Red Mountain, CA is located within the Rand Mining District in San Bernardino County. The town is located directly along Highway 395, roughly 26 miles north of Kramer Junction. The mining ruins around Red Mountain are found in the mountains behind the town, and can be accessed via Osdick Road and Red Mountain Road.
Before becoming Red Mountain, the town was known as Osdick (I will refer to the town as Osdick up until the name was changed). Osdick was founded in the summer of 1919, during the nearby town of Randsburg’s third big mining boom. Pete Osdick was one of the first miners in the area and felt the town should be named after himself. W.H. Williams, another miner in the area (discovered California Rand Silver Mine) contested that the town should be named Hampton, which was his middle name. Both parties would end up laying out a townsite, and both applied for a Post Office. Pete Osdick won the Post Office in February of 1922, and the area officially became known as Osdick.
The California Rand Silver Mine (also known as The Kelly Mine) would produce over seven million dollars in ore during its first four years of production, it was one of the richest mines in California. For many years it was also the largest producing silver mine in the United States. It was said by Charles Moroney (General Manager) regarding the mine, “Drifts 104 feet, raises thirty-two, and cross cuts 111. Values across and along the vein for a distance of twenty feet or more will average about $2.40 in gold and 60 ounces of silver”. It would continue production until 1929 when the price of silver dropped significantly. It is estimated that the mine’s total production was over $12 million dollars. Other mines included the Big Four, Silver Kings and Silver Glance.
By 1929 Osdick had acquired many names, “Sin City”, “Inn City”, “Never In”, etc.. Finally the postal service decided to put an end to the naming dispute and dubbed the town Red Mountain, which it has remained since.
Despite having one of the most impressive silver mines in the country, some might say that Red Mountain was even more well-known for it’s “sins”. During prohibition you could get a drink at any business in town with the exception of the Post Office. The only time Red Mountain was ever “dry” was when they were tipped off about an upcoming raid. The Ku Klux Klan actively protested the drinking atmosphere in Red Mountain by offering up free dances in nearby Johannesburg, the KKK may have been about the only ones to oppose the party atmosphere that Red Mountain became famous for.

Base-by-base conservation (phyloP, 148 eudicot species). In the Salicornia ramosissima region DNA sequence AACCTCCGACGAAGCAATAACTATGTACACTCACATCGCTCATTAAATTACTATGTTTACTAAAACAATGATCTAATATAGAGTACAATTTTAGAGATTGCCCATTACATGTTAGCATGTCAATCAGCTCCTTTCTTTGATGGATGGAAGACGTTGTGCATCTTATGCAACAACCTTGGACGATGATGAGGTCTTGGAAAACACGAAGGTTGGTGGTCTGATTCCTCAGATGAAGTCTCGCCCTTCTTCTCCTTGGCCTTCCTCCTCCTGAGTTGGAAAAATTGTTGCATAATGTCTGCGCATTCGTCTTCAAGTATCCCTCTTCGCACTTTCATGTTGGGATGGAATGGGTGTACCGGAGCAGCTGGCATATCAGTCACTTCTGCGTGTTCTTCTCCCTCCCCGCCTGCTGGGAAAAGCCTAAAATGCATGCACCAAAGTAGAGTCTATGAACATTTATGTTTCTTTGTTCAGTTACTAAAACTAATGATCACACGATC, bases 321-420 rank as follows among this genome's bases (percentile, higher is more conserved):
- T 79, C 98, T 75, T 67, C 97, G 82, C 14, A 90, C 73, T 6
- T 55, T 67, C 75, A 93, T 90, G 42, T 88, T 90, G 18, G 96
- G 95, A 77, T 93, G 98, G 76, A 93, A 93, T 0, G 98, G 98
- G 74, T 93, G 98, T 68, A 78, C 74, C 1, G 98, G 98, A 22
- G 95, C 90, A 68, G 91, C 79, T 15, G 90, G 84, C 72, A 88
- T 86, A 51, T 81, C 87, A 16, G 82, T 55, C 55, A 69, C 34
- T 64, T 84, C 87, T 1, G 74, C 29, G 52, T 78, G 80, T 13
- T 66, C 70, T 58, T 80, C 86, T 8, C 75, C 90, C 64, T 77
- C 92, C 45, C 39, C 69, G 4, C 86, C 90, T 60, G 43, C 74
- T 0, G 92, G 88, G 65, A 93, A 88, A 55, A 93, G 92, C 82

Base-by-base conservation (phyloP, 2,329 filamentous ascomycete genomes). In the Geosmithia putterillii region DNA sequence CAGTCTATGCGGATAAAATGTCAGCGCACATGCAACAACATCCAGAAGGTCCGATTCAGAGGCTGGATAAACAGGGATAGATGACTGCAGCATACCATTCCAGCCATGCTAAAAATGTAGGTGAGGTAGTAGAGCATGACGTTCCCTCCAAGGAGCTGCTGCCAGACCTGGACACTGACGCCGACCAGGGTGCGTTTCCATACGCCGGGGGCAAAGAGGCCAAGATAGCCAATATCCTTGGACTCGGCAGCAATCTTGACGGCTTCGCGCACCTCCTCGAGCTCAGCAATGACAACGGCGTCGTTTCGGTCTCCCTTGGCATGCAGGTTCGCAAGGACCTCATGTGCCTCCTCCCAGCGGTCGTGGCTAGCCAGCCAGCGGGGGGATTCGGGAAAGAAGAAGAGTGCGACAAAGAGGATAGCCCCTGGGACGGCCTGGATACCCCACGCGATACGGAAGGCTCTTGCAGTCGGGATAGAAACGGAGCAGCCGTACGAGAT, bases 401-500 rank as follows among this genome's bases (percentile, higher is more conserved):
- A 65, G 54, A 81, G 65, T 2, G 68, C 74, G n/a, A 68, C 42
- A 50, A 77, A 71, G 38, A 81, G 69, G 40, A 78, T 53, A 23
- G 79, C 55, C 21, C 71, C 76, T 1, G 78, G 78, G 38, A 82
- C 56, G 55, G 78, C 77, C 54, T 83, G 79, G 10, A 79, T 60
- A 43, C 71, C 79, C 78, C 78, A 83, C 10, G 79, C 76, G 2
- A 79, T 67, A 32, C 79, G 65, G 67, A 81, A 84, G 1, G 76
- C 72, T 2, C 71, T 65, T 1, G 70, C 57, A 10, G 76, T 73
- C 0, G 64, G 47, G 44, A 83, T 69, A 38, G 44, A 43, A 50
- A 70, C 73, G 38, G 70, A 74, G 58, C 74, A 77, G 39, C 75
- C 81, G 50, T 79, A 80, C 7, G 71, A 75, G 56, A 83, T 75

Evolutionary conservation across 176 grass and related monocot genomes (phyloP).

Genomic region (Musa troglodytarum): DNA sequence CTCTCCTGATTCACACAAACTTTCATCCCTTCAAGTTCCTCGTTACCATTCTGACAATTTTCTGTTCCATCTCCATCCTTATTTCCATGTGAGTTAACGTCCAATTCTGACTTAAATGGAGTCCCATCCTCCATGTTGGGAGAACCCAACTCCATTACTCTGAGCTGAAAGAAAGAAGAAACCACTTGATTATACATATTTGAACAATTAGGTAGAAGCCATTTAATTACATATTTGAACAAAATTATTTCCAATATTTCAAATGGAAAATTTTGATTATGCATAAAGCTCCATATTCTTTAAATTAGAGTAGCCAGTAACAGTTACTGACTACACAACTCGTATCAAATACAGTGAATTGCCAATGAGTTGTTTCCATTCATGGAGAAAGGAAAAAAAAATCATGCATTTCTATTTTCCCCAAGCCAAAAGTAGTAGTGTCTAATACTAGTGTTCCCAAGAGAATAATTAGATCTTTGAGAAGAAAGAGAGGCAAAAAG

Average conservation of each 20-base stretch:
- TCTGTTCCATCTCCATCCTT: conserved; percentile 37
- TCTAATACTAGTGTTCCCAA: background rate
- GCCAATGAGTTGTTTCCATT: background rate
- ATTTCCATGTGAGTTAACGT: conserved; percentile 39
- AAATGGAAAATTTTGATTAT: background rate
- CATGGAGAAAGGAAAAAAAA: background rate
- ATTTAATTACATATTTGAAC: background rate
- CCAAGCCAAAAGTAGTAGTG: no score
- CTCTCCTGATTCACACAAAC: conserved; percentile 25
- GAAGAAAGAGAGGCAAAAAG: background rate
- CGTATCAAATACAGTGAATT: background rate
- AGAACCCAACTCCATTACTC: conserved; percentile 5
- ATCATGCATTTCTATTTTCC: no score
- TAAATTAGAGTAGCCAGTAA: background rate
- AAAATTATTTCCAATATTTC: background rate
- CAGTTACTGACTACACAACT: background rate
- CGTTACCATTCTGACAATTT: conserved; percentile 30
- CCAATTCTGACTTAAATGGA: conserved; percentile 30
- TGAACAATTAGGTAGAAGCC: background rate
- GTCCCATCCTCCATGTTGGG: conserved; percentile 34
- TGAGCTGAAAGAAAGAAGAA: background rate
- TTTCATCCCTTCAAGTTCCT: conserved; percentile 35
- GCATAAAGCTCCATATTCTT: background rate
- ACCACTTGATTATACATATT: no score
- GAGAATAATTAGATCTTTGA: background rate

Red Mountain was also well know for its prostitution. It has been said that the prostitutes that worked the many brothels were high-class and beautiful, kept themselves clean and made for good company. The Annex, Little Eva’s, The Monkey House, The Northern, The Owl, The Pacific, The Red Onion and the Silver Dollar are just a few of the more well know houses of ill repute.
Gambling was another of the many past times celebrated at Red Mountain. Just about anywhere you could get a drink you could find a game as well. Overall the advertising slogan “Where every night is Saturday night and Saturday night is the 4th of July”, was pretty accurate.
Today Red Mountain is a skeleton of its former self, the 2010 census lists Red Mountain with a population of 125 residents. All of the mines, bars, hotels, casinos, and of course brothels have all long ago closed their doors. Most of the buildings and homes in town are original structures and make for an interesting walk through including the Silver Dollar Bar, church, schoolhouse, market and many more. The California Rand Silver Mine sits above the town, fenced in to preserve its history and keep unsuspecting victims from the dangers of arsenic poison. There are also many additional mining sites that are free to explore in the surrounding mountains, and if you do decide to explore please be aware that there are many unmarked open shafts throughout the area.
Red Mountain is a fascinating place to explore. Sadly everything from about 1933 to current that has happened or hasn’t happened here is extremely difficult to track down. Next time you’re driving Highway 395, and find yourself driving through Red Mountain, slow down and imagine the once bustling streets.